No credit cards, no loans, no debt at all! Living debt free is a great idea, and one that is lauded by financial gurus everywhere. There really can’t be any disadvantages to living debt free, right? Well, that’s probably true for most people, but you’ll soon discover that no debt these days basically means no credit. And buying a house with no credit can be a bit tricky, to put it mildly.
Your credit history is established when creditors and lenders report your payment activity to the three major credit bureaus. Your payment history as a whole is used to determine whether you are a good or bad credit risk. Obviously, a poor payment history, riddled with missed and late payments, is a red flag to lenders, and people with bad credit rarely get mortgages.
It’s understandable why lenders choose to shy away from people with bad credit, but why shun people with no credit at all? You’d think that living debt free would show lenders that you’re financially responsible enough to not drown yourself in debt.
Unfortunately, it won’t be until you’re trying to buy a house with no credit that you realize that living completely debt free does have at least one major drawback. Since lenders can’t see your payment history they can’t evaluate whether you’d be a good credit risk or not. When it comes to people with no credit history, the vast majority of lenders will err on the side of caution and assume that you’re a bad risk.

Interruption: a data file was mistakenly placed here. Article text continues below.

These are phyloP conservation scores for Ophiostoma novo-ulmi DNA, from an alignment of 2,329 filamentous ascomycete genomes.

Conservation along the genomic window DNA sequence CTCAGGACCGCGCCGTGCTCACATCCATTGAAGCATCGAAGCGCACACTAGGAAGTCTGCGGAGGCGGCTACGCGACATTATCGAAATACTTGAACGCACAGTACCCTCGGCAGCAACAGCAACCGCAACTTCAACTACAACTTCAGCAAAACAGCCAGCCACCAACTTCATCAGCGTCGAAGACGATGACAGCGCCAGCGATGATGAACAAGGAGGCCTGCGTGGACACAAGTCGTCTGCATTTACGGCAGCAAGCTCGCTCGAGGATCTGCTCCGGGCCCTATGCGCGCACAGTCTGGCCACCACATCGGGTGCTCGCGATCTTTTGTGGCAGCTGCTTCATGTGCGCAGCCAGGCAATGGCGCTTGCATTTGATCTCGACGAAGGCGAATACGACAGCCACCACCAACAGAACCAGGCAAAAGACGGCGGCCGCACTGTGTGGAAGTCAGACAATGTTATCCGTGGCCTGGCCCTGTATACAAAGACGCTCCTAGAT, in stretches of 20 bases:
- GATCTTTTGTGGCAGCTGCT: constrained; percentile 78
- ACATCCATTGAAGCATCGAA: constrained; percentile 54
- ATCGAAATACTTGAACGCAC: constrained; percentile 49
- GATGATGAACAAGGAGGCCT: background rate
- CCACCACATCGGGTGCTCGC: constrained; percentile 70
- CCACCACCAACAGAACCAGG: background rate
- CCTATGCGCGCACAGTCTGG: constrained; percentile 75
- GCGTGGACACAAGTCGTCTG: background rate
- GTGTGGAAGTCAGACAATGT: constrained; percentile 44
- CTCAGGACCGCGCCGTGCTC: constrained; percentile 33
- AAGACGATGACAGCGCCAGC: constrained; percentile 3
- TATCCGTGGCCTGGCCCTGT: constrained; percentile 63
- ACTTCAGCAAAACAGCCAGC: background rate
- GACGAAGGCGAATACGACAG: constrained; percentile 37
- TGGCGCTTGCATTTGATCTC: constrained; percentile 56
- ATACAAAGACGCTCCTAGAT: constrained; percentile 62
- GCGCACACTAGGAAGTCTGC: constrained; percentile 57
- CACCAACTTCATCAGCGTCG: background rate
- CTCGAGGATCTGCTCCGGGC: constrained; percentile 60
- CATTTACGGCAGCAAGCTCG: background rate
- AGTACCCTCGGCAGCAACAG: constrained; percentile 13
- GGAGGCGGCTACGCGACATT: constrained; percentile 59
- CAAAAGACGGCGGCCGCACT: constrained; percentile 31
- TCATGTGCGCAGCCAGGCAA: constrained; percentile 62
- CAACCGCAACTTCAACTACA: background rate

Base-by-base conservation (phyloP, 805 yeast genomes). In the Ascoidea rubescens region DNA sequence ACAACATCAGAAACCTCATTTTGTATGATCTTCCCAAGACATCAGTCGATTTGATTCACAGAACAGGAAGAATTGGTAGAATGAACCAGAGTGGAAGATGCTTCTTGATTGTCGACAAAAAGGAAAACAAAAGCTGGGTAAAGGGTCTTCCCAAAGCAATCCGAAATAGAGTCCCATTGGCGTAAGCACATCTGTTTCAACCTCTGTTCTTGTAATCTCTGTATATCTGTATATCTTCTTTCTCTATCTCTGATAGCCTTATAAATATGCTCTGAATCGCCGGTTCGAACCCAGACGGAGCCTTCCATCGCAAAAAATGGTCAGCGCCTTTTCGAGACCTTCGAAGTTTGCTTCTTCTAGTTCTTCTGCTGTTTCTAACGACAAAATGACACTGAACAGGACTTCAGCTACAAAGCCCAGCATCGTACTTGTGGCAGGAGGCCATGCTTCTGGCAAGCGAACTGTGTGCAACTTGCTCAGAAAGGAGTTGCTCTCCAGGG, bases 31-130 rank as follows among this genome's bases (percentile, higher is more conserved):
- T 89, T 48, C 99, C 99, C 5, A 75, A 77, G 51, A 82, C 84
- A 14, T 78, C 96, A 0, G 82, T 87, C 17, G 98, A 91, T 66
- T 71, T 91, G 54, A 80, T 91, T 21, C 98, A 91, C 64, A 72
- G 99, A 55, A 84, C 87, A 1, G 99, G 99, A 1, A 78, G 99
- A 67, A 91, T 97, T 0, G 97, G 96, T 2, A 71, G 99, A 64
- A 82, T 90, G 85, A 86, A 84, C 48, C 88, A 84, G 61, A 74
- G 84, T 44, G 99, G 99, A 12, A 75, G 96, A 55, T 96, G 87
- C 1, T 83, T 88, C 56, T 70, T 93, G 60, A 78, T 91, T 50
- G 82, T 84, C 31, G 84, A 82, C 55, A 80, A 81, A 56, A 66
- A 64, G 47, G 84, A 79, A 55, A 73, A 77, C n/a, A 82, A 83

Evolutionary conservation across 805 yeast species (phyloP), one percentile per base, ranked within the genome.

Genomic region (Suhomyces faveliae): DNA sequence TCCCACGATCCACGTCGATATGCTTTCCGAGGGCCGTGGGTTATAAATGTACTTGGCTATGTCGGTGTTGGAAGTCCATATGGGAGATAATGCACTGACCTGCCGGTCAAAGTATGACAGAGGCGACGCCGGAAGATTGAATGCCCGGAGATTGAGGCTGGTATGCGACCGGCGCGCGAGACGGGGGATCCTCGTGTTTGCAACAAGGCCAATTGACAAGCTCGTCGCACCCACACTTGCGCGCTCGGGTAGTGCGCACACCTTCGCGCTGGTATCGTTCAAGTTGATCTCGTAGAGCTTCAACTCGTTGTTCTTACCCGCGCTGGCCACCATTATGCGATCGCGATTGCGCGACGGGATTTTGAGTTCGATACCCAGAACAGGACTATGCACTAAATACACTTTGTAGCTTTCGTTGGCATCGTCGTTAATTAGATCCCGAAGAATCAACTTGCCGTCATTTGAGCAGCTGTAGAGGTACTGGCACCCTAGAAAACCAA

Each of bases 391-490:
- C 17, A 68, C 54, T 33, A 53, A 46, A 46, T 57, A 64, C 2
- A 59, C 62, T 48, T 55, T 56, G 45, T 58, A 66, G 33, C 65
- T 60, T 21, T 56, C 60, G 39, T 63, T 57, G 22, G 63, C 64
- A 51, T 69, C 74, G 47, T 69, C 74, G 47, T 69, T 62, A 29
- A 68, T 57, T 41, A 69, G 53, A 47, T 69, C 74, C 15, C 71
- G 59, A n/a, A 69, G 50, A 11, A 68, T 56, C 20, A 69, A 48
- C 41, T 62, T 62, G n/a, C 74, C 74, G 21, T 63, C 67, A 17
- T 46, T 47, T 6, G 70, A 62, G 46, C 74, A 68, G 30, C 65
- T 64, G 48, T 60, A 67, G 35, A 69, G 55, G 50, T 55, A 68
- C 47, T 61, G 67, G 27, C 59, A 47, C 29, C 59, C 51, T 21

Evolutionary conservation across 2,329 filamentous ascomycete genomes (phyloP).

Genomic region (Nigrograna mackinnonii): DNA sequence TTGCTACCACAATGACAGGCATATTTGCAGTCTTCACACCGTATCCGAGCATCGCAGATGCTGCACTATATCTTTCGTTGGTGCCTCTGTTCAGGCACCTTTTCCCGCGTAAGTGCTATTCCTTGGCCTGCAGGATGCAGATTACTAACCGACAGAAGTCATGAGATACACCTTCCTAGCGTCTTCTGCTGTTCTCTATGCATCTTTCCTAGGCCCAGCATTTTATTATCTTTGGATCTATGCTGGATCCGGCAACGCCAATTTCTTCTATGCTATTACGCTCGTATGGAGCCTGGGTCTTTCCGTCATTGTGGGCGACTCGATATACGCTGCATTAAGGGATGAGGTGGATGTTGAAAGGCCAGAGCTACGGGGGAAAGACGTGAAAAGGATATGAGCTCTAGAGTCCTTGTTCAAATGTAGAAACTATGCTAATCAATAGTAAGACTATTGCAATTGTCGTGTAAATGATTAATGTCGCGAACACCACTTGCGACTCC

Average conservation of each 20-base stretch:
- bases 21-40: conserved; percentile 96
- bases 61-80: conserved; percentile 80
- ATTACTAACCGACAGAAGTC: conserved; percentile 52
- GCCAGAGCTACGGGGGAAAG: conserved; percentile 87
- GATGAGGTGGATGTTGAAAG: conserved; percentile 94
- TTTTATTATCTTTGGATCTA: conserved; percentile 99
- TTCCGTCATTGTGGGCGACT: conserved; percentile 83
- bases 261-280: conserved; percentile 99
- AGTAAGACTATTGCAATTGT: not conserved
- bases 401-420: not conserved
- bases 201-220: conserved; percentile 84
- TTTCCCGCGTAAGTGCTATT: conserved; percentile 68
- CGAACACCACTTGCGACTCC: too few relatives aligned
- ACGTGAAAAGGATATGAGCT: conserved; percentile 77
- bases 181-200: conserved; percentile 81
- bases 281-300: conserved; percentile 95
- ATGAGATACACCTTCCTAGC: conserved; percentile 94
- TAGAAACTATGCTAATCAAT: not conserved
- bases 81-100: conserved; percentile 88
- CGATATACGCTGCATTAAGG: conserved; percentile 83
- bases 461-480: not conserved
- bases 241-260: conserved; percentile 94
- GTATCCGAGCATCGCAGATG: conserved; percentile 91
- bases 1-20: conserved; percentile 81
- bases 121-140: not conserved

But, all hope is not lost for people trying to buy a house with no credit! It may be a bit more difficult to get a mortgage with no credit, but it certainly isn’t impossible. Let’s explore some options, shall we?
1. Look into smaller lenders and credit unions.
Large well known lenders often seem more trustworthy to some buyers. They’ve been around forever, and they probably know just what they’re doing in the real estate and loan game. While this is usually true, big lenders—like Wells Fargo, JPMorgan Chase, and Bank of America—often don’t have the time for consumers who are trying to buy a house with no credit. Bigger lenders have stringent requirements that they must stick to, with a documented positive credit history topping the list.
Smaller lenders, on the other hand, like local banks, may have less stringent credit requirements. If you’ve done business with a smaller bank for years, you may even have a much better chance of getting a home loan with no credit. Keep in mind that these smaller banks usually have limited options for home loans and you’ll probably have fewer options and possibly less favorable loan terms at smaller banks compared to national lenders.
2. Ask about manual underwriting.
Underwriting is the process in which a lender determines whether or not a potential borrower qualifies for a loan. This usually involves checking credit histories and verifying information, such as employment. Most lenders today use an automated underwriting process with a loan officer inputting data into a complex computer software program. This method is much faster and easier than manual underwriting.
Manual underwriting, on the other hand, requires an actual underwriter to manually check and verify each piece of documentation submitted by the borrower. This process is much more time consuming, meaning that the loan process takes much longer. However, manual underwriting is sometimes the only way that some borrowers can buy a house with no credit.